Want to get a handle on the distracted driving epidemic? Forget more laws and increased enforcement.
Just stop inventing new vehicle technology. Stop coming up with the latest and greatest gadget that will supposely revolutionize your very existence. Enough with all of this 24/7 information in the blink of an eye, on demand and immediate whenever you could ever possibly want it.
Want to stop distracted driving? Get rid of the distractions. Press rewind. Let's get back to a more wholesome and straightforward time, when drivers young and old climbed into a vehicle, settled in behind the steering wheel, turned the key in the ignition, put the vehicle into gear, and off they went.
In other words, make people drive classic cars. And not just a casual cruise around town to take a trip down memory lane or to get a feel for what mom and dad and grandma and grandpa mean when they reminisce about the good old days. Drive classic cars. Every day. It's the bold action that must be taken.
Our youngest son is heading out the door. Maybe he's heading to class during his first semester of college. Maybe he's going to hang out with friends. Maybe he's going to work. It doesn't matter. He heads toward the door, his mom and I say goodbye, have fun, be safe and make good choices, he bids us farewell, and out the door he does.
He's gone, right? Strolls across the yard, gets into the truck, drives up the hill, stops at the stop sign, and he’s off.
Nope, not quite yet. It's like there's two good-byes when he leaves. There's the good-bye at the door, then there's the wave through the living room window when, a few minutes after exiting the house, he's finally ready to actually drive off...after he's situated his phone and found his favorite music playlist to blast at an eardrum-rattling volume. After he's Snapped this person, and Insta'd that person.
Was there a time decades ago when no one had any stuff? Nothing to carry in their hands and stuff into their pockets as they headed to their vehicle to go somewhere? Was everyone empty-handed?
We took my parents’ 1966 Mustang out of storage recently to run her for a few weeks. What fun. And what a culture shock.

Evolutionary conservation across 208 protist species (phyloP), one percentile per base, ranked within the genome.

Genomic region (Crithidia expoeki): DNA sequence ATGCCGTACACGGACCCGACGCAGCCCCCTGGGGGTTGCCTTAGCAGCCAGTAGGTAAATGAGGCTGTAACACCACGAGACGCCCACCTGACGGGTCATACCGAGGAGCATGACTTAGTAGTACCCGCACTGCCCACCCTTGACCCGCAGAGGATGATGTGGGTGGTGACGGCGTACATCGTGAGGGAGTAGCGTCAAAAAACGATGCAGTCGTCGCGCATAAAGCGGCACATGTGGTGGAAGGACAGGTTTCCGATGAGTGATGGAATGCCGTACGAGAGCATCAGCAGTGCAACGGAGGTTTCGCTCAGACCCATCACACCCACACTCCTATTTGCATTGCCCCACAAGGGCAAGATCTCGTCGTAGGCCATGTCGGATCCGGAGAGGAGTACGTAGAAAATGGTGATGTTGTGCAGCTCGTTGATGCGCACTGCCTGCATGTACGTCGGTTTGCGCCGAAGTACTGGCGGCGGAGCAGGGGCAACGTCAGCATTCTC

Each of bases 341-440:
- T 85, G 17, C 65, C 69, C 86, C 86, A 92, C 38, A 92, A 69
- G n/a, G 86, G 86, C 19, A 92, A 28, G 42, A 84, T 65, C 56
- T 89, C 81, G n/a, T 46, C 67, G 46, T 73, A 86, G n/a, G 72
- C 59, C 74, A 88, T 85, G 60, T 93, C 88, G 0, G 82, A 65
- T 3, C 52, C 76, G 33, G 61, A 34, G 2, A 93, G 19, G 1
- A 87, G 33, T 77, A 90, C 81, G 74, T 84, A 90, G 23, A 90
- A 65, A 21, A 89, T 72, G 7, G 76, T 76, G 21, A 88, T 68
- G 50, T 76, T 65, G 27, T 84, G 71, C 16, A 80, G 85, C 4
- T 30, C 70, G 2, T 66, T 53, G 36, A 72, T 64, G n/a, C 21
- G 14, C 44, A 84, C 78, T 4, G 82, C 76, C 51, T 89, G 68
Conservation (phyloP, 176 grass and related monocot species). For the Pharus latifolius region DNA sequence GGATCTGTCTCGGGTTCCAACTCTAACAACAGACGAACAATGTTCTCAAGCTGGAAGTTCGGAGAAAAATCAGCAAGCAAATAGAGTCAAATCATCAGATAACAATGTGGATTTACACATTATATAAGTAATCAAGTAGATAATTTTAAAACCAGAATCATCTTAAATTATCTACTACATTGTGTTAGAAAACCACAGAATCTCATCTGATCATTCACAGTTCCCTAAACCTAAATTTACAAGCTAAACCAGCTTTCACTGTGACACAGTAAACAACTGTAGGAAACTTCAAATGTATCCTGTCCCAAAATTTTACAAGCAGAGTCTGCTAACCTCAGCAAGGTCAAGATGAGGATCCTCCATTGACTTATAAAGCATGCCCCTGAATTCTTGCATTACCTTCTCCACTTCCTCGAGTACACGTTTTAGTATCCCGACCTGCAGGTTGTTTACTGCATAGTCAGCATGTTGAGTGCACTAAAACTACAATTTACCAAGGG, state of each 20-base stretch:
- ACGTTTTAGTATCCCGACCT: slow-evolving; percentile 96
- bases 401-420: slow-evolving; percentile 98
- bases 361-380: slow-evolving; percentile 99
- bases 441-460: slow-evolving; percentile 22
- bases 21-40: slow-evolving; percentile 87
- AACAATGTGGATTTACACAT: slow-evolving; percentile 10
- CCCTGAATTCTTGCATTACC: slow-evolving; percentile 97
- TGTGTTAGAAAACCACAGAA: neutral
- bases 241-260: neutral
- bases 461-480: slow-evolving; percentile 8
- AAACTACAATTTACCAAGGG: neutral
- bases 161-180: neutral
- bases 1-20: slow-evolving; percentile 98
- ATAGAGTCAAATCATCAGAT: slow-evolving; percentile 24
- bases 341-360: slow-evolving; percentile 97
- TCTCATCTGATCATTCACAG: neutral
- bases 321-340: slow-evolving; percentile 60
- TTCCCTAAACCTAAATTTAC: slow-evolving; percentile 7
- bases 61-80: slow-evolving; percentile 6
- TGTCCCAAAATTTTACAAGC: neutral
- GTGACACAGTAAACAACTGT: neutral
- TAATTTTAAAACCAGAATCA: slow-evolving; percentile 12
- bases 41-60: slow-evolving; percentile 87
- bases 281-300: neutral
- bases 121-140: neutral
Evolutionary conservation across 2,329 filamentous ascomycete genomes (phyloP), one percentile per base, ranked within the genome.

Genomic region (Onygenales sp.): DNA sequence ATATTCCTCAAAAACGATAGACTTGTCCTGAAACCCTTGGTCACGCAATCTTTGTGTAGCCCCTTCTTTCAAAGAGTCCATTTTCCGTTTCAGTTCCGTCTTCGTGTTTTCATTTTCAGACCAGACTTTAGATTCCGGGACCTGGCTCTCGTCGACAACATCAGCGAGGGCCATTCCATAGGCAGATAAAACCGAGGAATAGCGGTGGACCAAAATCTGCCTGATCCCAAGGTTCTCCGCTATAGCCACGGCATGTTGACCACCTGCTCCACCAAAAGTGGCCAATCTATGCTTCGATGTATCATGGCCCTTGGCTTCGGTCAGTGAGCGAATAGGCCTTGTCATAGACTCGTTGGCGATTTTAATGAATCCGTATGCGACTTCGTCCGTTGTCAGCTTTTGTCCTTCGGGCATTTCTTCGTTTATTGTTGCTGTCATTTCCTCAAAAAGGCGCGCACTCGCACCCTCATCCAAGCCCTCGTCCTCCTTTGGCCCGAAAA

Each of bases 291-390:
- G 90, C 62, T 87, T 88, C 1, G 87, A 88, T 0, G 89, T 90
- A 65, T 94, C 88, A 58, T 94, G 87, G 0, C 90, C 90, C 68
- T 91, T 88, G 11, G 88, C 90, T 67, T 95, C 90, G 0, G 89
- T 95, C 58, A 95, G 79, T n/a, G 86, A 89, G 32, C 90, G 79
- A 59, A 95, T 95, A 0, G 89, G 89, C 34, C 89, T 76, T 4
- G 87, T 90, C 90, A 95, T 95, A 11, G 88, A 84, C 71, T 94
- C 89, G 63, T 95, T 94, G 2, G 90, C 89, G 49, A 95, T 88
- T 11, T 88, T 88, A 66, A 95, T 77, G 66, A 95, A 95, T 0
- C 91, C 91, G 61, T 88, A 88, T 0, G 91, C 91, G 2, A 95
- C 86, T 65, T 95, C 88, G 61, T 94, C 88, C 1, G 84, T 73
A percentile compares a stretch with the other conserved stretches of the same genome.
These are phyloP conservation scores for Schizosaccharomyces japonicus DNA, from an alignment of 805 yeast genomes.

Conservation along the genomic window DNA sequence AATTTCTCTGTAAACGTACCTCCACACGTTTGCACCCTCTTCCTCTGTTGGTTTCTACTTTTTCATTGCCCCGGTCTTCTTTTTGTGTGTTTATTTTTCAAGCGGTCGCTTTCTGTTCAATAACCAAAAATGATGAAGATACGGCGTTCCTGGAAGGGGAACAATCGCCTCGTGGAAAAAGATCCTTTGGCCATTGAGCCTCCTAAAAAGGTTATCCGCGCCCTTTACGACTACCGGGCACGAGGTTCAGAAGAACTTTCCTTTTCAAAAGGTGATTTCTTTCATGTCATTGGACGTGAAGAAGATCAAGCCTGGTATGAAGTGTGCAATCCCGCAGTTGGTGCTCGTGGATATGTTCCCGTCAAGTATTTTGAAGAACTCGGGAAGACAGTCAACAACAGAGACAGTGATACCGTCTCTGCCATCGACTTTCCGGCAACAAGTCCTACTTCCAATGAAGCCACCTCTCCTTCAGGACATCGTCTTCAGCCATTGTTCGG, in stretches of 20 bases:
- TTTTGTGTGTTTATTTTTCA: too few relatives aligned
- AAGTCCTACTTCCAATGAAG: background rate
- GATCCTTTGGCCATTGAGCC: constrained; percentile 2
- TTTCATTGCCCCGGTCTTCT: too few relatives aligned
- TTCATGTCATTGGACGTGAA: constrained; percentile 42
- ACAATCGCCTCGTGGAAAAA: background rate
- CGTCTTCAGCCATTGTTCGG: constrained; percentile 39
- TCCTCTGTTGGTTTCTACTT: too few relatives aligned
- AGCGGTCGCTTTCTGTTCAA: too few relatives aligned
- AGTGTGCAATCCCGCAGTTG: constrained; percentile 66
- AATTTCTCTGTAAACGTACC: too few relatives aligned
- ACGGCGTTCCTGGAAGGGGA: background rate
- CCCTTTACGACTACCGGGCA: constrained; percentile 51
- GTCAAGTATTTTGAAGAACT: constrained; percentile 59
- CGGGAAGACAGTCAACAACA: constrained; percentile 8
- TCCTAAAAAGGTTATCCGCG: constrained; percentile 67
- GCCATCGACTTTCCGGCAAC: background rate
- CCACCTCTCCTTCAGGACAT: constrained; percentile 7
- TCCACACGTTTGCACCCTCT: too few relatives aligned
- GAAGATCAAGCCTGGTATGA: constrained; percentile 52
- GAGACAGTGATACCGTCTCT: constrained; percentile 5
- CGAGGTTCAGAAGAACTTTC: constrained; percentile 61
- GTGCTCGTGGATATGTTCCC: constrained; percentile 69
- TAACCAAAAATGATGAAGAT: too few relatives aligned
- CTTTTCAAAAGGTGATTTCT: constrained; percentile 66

I hadn't driven it this extensively for almost 30 years, and it showed. Or at least it showed the incomprehensible degree to which the times have changed.
The first time I climbed in, I glanced at the phone in my hand. Where do I put it? I certainly can't plug it in or place it on the charging station, which I do in my pickup. I tossed it on the passenger's seat. There was no satellite radio to tune in, either. Not even FM radio. Just AM. I didn't even bother to turn it on. The subsequent silence while driving - only the growl of the 289 engine under the ample hood providing the soundtrack - was a pleasant surprise. Climate control? There were a couple of lever-like controls, but I didn't bother. What good could they possibly do? It was hot and I knew none of those controls offered air-conditioning. I hand-cranked my window down, and to really get the air flowing, I reflexively looked for the button to roll down the passenger's-side window. A fruitless endeavor. I stretched my short, stout body as far across the passenger's seat as I could, and, not satisfied with my feeble reach radius, I climbed out - easier said than done; a ’66 Mustang's driver's seat is around six inches off the ground - and walked around to the other side, opened the door, and rolled the window down manually.
Back in the driver's seat, it was almost time to start driving. I just had to find a secure spot for my big thermal mug of hot coffee. Nary an option presented itself. A few seconds later, after heaving my body outside a second time, on the floor in the back seat I situated my camera bag and thermal lunch bag in a fashion that allowed me to wedge my mug between them and the back seat and, hopefully, not get jarred to the point during my drive that it would spill any piping hot, caffeinated deliciousness.
You don’t want to drink any beverages, hot or cold, permitted or illegal, while driving a classic car. With no power steering and no power brakes and riding oh-so-low, you need your mind and body fully engaged. It’s just you and the road, distraction-free, and it’s beautiful.